7.2/10
134
4 user 1 critic

Bolse vita (1996)

Russians, westerns and Hungarians live unique moments in post-89 Hungary.

Director:

Ibolya Fekete

Writer:

Ibolya Fekete
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8 wins. See more awards »

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Cast

Cast overview, first billed only:
Yuri Fomichev Yuri Fomichev ... Jura
Igor Chernevich Igor Chernevich ... Vagyim (as Igor Csernyevics)
Aleksey Serebryakov ... Szergej
Ágnes Máhr Ágnes Máhr ... Erzsi
Helen Baxendale ... Maggie
Caroline Loncq ... Susan
Leonid Maksimov Leonid Maksimov ... Korreszpogyent
Iván Kamarás ... Árva
Gennadi Shachovcov Gennadi Shachovcov ... Fõügyész
Sergey Ibragimovich Sergey Ibragimovich ... Kijevi
Sergey Dolpanov Sergey Dolpanov ... Testõr
John Nadler John Nadler ... Konzul
Sándor Badár Sándor Badár ... Hosszúlépés
David Elliot David Elliot ... Paul
Gáspár Nagy Gáspár Nagy ... Tadeusz
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Storyline

Russians, westerns and Hungarians live unique moments in post-89 Hungary.

Plot Summary | Add Synopsis

Plot Keywords:

f rated | love | See All (2) »

Genres:

Drama

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Details

Country:

Hungary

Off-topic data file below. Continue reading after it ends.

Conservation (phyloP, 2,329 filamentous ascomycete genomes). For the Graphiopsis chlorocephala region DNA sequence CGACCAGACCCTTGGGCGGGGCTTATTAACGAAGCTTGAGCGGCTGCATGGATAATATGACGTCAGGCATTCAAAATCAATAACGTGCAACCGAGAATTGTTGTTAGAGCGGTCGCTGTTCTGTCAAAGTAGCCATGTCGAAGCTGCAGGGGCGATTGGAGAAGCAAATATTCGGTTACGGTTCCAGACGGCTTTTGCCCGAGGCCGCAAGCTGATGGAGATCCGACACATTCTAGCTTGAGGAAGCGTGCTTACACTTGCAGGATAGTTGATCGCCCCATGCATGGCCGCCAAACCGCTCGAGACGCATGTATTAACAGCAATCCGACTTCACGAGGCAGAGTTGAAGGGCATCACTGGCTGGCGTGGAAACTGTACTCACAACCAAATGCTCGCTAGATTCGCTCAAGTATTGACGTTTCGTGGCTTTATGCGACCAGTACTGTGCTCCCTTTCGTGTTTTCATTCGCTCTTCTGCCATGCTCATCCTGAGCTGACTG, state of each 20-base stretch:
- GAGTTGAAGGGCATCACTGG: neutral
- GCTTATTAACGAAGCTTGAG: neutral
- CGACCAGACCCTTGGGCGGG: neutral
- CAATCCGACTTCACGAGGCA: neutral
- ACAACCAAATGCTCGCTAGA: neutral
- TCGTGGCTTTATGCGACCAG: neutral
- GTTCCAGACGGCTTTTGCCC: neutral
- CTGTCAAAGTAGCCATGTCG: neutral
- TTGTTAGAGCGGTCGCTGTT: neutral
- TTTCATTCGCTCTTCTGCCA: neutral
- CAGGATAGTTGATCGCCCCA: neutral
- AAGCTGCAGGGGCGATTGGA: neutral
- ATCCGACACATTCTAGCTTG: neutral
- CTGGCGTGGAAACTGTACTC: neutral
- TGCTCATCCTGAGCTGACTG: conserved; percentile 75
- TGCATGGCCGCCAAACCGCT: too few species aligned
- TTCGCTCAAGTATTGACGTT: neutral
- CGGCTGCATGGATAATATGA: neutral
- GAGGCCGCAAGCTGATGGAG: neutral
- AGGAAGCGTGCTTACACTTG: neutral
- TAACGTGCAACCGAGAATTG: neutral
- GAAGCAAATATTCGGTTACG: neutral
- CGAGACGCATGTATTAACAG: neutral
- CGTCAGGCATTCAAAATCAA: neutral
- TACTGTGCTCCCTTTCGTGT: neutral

Language:

Hungarian

Release Date:

24 October 1996 (Hungary) See more »

Also Known As:

Bolche Vita See more »

Company Credits

Show more on IMDbPro »

Technical Specs

Runtime:

Color:

Color

Aspect Ratio:

1.66 : 1
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Did You Know?

Goofs

In a scene, set in 1989, a poster advertising Nirvana's album "Nevermind" can be seen, released in 1991. See more »

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User Reviews

 
A potent warm chill
12 February 2007 | by politianSee all my reviews

The film is original on many levels. Released in 1996, based upon the brief window of "openness" in Hungary and other parts of Eastern Europe in 1989, offering contrasting glimpses of the time before and after. Questioning not only the east (Russia), but also the alternative, as proles from Russia, Hungary, and the West mingle in a suspended state, confused about what to do, and how to do it, in a world from which autocracy has suddenly, without preparation, been subtracted. The characters are each sharply drawn, convincingly played, by actors of great talent. In some sense the highly focused lens, following two Russian street musicians (whose musical styles even conflict) through their brief introduction to the middle ground between East and West in Budapest, explodes with the energy of the larger story in which it is enveloped - leaving a strong sense of arbitrary forces leading to resolutions which are anything but "storybook" in tone and sense of closure. Apparently the film grew out of the director's earlier experiences making a documentary about an actual pair of Russian musicians.


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